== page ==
How To Create Interactive Charts In Excel

Continuing with my dashboard series that began on Search Engine Land and continued over to Marketing Land when the entire analytics column migrated to Marketing Land, this post is going to talk interactive charts. When you’re creating a dashboard, real estate is minimal, so you find ways to consolidate your data and allow the dashboard user to manipulate a single chart different ways.

Excel offers a panoply of interactive controls that make this possible. I’ll be the first to admit that working with interactive controls were really intimidating to me when I first started. They seemed to have a lot of moving parts. But once you understand how they work and learn a couple basic functions, they’re actually quite intuitive to use.

The Chart We’ll Be Creating

Here is the chart you’ll learn how to create in the video below:


final interactive chart in Excel

Functions You Need

Here are a few functions I use on a regular basis with interactive charts:

VLOOKUP: This is arguably the Swiss army knife of Excel for marketers. It allows you to pull values from a data set by matching one common data point from another data set. You can learn more from this Excel resource by Distilled.

INDEX: The INDEX function is a more flexible version of VLOOKUP. You can learn more about how to use it here.

IF: The IF function allows you to apply Boolean logic to your data. You can learn how to use this powerful function in marketing here.

I only used the INDEX and IF functions to create the chart pictured above.

Example Uses

There are so many ways you can use Excel’s interactive charts with analytics data. For example, you can set it up to only show traffic (or revenue or whatever) from a particular:

  • year
  • country
  • search engine
  • medium
  • social network
  • platform (mobile, tablet, desktop)

You get the idea. Basically, any way that you can segment your data in your analytics software, you can segment in Excel charts or tables using interactive controls.

Excel File To Download

If you want to download the Excel file I use in the demo, you can get it here. I have it broken into three sheets:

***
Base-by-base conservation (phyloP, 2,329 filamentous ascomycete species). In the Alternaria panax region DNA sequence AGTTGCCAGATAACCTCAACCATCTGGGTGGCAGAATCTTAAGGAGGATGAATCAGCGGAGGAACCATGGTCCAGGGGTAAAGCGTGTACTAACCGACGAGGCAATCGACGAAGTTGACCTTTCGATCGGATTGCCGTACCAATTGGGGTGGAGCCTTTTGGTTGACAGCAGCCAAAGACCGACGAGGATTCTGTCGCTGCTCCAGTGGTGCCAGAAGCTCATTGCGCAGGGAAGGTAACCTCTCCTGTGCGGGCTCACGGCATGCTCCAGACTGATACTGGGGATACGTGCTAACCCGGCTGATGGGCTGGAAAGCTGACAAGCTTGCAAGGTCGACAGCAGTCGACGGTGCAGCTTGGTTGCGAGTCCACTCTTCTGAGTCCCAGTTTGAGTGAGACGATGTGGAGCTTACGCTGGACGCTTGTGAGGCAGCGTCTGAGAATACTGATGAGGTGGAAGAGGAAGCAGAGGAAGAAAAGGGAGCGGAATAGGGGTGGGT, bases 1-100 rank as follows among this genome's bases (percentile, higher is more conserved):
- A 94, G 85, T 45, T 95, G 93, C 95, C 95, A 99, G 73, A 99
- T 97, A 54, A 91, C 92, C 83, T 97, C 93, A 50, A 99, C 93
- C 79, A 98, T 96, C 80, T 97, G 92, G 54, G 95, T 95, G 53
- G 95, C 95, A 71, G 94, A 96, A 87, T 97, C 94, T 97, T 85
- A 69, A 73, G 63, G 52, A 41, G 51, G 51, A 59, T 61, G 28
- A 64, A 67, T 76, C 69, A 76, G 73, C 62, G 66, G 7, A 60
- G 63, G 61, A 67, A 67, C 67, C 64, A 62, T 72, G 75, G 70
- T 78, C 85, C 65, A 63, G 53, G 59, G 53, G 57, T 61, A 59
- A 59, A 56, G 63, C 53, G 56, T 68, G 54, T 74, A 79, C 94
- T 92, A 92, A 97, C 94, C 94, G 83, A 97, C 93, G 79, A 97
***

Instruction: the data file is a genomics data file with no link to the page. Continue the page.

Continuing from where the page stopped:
• Raw Data
  • Calculated Data
  • Chart

Feel free to poke around a bit. I highlighted cells with formulas in them as visual cues. But the idea behind the chart is you use an IF statement to match the metric chosen from the drop-down. If it matches, you pull in the data from the Raw Data sheet; if it doesn’t, you use NA(), which fills the cells with the #N/A error, which Excel ignores when charting. It will (hopefully) make sense when you watch the video below.

Data Prep

If you want to use the Google Analytics (GA) custom report I used for this tutorial you can get it here. Just make sure you’re logged in to GA in the the browser in which you open the link, or you’ll get a nasty 404 error.

Caveat: The format of GA’s Month of Year dimension is jacked up because they don’t use separators, like a dash or forward slash, to separate month and year. So you’ll need to use this hack of the DATE function in Excel to clean it up and make it useful. Then I just used custom number formatting to format the date (mmm yy). You’ll also be able to see the formula in the Excel demo file download.

Video Tutorial

YouTube Preview Image

Opinions expressed in the article are those of the guest author and not necessarily Marketing Land.

Related Topics: Analytics | Analytics & Marketing Column | Channel: Analytics | Google: Analytics | How To Guides | How To Guides: Marketing Analytics


About The Author: is an SEO and analytics consultant. Her areas of expertise are analytics, technical SEO, and everything to do with data — collection, analysis, and beautification. She’s on a mission to rid the world of ugly data, one spreadsheet at a time. If you just can’t get enough data visualization tips, you can check out her blog,

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  • Keller Tiemann

    Great Excel tip. I used to work as a tax consultant and would go out of my way to learn Excel tips and tricks to improve my work. Happy to stumble on this for my SEO clients!

  • Annie Cushing

    Happy to help, Keller!

  • Tom Bowen

    So cool. Like you Annie, I was a bit intimidated going into areas of Excel I haven’t used before. The video makes it so easy. Can’t wait to give my customers more!

  • Annie Cushing

    Awesome to hear, Tom! Sometimes I wish I could be a fly on the wall to see how marketers take these ideas, pivot on them, and create super sexy data.

  • Mikael Thuneberg

    You can easily automate this even further with our GA functions for Excel: Get the Excel file here: Get a token from, paste it to the Raw Data sheet, and you’re good to go. Need to have Windows Excel with macros enabled.

  • danleibson

    For people using Excel 2010 or Excel 2007 this is how you add the developer tab to the ribbon:

  • Annie Cushing

    I’ll check it out. Thanks.

  • Annie Cushing

    Thanks, Dan.


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